Oxytocin

What Is Oxytocin?

Oxytocin is a hormone and neurotransmitter that is produced in the hypothalamus and then transported to and secreted by the posterior lobe of the pituitary gland.

Oxytocin is a particularly important hormone for women, and women usually have higher natural levels than men. Estrogen increases the secretion of oxytocin, which supports female reproductive functions from sexual activity to childbirth and lactation. It also plays a role in male erection and sperm movement.

Oxytocin Function

Oxytocin released into certain parts of the brain affects emotional, cognitive, and social behaviors. It promotes bonding — including parent-child and romantic bonding — trust, relaxation, psychological stability, social identification, and memory. It is released during playtime with children or pets, the early stage of falling in love, hugging, and orgasms.

Studies have shown that getting a one-time external boost of oxytocin has a clear effect on certain behaviors, at least in the short-term. Men and women play more closely with their babies. They are more likely to judge people with neutral expressions in photographs as “trustworthy.” The hormone increases personality traits such as warmth, generosity, empathy, openness, and faithfulness. For this reason, it’s sometimes referred to as the “cuddle hormone.”

However, its role isn’t that simple. It also increases “us vs. them” identification and behavior. Oxytocin is just one piece of a complex set of neurochemical interactions that influence our emotional/social behavior.

Who May Benefit From Oxytocin?

Because of the effects oxytocin has on the reproductive organs and brain, it may be a beneficial treatment for people who are experiencing certain health conditions:
Sexual Dysfunction

Oxytocin can affect the sexual response of both men and women, making it useful in helping support sexual health, function, and pleasure in both genders.

Mood Disorders

Brain oxytocin appears to reduce stress responses, including generalized anxiety, social anxiety, and anorexia. It could help people who avoid social interaction, and those who experience persistent fear and an inability to trust others. Oxytocin may also play a role in anger management. Research has linked certain polymorphisms of the oxytocin receptor (OXTR) gene with an increased tendency to anger. Oxytocin also seems to act as an antidote to depressive feelings.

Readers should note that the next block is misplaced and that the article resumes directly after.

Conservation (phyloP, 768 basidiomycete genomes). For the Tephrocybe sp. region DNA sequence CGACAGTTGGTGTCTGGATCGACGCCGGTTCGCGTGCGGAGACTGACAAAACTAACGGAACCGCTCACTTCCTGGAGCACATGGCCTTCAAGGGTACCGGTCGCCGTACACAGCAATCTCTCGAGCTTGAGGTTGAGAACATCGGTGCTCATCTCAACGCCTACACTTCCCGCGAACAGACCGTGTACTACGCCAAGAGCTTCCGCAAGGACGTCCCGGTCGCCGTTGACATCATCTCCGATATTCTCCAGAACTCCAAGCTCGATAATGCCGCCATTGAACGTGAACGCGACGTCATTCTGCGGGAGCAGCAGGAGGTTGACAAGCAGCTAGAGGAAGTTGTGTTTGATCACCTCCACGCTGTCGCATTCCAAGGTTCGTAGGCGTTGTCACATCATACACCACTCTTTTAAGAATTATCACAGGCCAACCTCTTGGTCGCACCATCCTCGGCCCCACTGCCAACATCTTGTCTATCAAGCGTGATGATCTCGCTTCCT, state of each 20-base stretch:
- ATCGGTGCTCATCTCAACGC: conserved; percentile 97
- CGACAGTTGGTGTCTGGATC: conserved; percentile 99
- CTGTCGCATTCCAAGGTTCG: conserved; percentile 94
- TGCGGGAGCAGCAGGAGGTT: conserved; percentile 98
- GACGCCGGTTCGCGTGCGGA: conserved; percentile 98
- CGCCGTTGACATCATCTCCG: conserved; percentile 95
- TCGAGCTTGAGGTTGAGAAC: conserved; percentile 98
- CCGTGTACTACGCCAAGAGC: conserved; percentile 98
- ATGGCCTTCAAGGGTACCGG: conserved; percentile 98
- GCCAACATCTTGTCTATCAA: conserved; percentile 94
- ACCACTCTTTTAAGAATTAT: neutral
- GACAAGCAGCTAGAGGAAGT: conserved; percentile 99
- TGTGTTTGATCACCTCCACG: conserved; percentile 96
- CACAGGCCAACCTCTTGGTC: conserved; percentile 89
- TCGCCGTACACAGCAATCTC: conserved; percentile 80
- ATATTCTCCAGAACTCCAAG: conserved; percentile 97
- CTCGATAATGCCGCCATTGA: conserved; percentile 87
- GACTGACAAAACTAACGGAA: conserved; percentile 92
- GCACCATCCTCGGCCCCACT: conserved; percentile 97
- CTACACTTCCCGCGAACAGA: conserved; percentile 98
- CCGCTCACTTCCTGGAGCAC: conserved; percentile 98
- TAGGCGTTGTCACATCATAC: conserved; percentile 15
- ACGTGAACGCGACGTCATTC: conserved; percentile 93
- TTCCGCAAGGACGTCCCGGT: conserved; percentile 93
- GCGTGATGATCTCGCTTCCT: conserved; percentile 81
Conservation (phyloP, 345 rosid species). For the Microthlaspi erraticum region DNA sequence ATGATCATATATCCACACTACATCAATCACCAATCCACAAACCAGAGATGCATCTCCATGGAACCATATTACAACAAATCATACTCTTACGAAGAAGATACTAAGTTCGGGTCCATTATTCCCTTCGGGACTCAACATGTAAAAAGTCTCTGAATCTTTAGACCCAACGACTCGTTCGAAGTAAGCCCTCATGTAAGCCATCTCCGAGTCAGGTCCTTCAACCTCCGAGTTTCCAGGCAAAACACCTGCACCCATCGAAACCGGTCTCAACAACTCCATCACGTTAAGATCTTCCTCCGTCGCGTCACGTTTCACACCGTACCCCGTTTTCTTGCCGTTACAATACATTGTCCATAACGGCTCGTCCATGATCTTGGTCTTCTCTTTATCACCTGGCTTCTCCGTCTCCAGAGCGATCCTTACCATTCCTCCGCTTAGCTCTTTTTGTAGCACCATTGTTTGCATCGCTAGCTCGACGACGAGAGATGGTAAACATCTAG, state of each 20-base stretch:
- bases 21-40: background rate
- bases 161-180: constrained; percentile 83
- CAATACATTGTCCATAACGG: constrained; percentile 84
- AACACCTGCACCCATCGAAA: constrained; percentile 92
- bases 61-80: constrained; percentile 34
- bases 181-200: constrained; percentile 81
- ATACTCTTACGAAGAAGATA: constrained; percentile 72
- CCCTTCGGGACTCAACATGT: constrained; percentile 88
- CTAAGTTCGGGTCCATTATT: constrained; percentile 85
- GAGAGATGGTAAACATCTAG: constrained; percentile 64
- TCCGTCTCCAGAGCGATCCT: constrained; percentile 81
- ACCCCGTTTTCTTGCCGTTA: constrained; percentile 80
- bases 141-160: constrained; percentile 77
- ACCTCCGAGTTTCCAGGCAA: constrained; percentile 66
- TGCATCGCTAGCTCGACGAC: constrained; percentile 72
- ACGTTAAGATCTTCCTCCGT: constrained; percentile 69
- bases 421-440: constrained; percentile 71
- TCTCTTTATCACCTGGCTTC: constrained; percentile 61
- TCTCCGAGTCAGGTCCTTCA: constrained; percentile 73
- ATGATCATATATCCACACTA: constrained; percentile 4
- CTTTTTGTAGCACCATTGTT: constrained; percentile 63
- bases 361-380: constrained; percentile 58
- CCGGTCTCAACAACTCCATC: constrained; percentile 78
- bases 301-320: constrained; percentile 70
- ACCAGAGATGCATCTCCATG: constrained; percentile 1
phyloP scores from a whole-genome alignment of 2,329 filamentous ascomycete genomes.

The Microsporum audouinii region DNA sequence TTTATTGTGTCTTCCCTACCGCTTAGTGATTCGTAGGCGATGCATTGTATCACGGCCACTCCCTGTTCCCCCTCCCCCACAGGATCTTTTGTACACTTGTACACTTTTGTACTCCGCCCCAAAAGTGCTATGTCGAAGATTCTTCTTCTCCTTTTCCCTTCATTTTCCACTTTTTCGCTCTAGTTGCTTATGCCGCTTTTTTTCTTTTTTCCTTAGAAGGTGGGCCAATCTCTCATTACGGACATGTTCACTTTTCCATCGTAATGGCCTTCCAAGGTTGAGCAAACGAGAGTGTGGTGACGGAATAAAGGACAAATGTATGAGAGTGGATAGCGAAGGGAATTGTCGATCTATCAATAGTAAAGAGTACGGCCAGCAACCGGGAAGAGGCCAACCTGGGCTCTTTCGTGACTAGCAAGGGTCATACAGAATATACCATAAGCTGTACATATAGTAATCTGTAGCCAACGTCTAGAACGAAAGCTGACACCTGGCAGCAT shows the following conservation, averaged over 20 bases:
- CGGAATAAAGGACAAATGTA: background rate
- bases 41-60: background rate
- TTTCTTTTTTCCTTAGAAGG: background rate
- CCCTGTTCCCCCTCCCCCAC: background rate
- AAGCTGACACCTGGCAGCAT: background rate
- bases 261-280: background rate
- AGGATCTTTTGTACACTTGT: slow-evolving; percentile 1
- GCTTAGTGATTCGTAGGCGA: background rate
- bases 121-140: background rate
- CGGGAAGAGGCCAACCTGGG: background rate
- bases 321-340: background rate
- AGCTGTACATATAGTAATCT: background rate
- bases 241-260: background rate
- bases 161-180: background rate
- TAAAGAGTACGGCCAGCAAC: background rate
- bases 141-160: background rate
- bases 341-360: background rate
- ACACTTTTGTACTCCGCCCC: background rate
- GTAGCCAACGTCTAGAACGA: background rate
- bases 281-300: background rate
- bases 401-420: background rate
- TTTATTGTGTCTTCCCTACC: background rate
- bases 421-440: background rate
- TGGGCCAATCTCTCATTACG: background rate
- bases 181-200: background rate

Weight Loss Problems

Supplementing oxytocin seems to improve individual as well as social well-being. Because low self-esteem, self-anger, and depression can be factors in weight loss problems, oxytocin may play a positive role in weight management for some patients.

Autism Spectrum Disorder

Low oxytocin levels have been linked to autistic spectrum disorder, a condition that includes poor social functioning. It is unlikely that oxytocin alone can cure these problems but because it increases social awareness and responsiveness, it may help cement lessons from behavioral therapy.

Inflammation

Oxytocin is thought to control inflammation by decreasing certain cytokines. This could make the hormone a valuable addition to treatment protocols for a variety of acute and chronic disorders.

Dosage and Form

The following dosage forms and strengths of oxytocin and oxytocin combinations currently fall within our formulary:

Medication Form Strength
Oxytocin Sublingual Tablet 10iu – 60iu
Oxytocin Tablet 10iu – 50iu
Tadalafil/ Oxytocin FB Sublingual Tablet 5mg/ 20iu
Naltrexone/ Oxytocin/ Methylcobalamin Tablet 4mg/20iu/0.3mg – 8mg/20iu/0.3mg

How Belmar Can Help

If you’re a clinician interested in prescribing compound medications to your patients, contact us for information on how to get started and to access all of our clinical resources. If you are new to compounding, you may find our page on How to Write a Compounding Prescription helpful. You can also visit our Treatment Options page to find a formulary and learn more about all the medication solutions available from Belmar.

Contact Belmar Pharma Solutions

Learn More

If you’re a patient, we’re here to help you fill prescriptions or provide you the information you need to work with your doctor to help decide if a compounded prescription might be a good treatment for you.

Prescribers, for a complete formulary or access to our clinical resources fill out the form below and one of our Solutions Engineers will be in touch shortly. If you are new to compounding, you may also find our page on How to Write a Compounding Prescription helpful.


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Thank you for reaching out. A member of our team is reviewing your message and will reach out as soon as possible. In the meantime, below are a few links, including our formulary, that we think you might find helpful:

Formulary
Treatment Options
Clinician Blog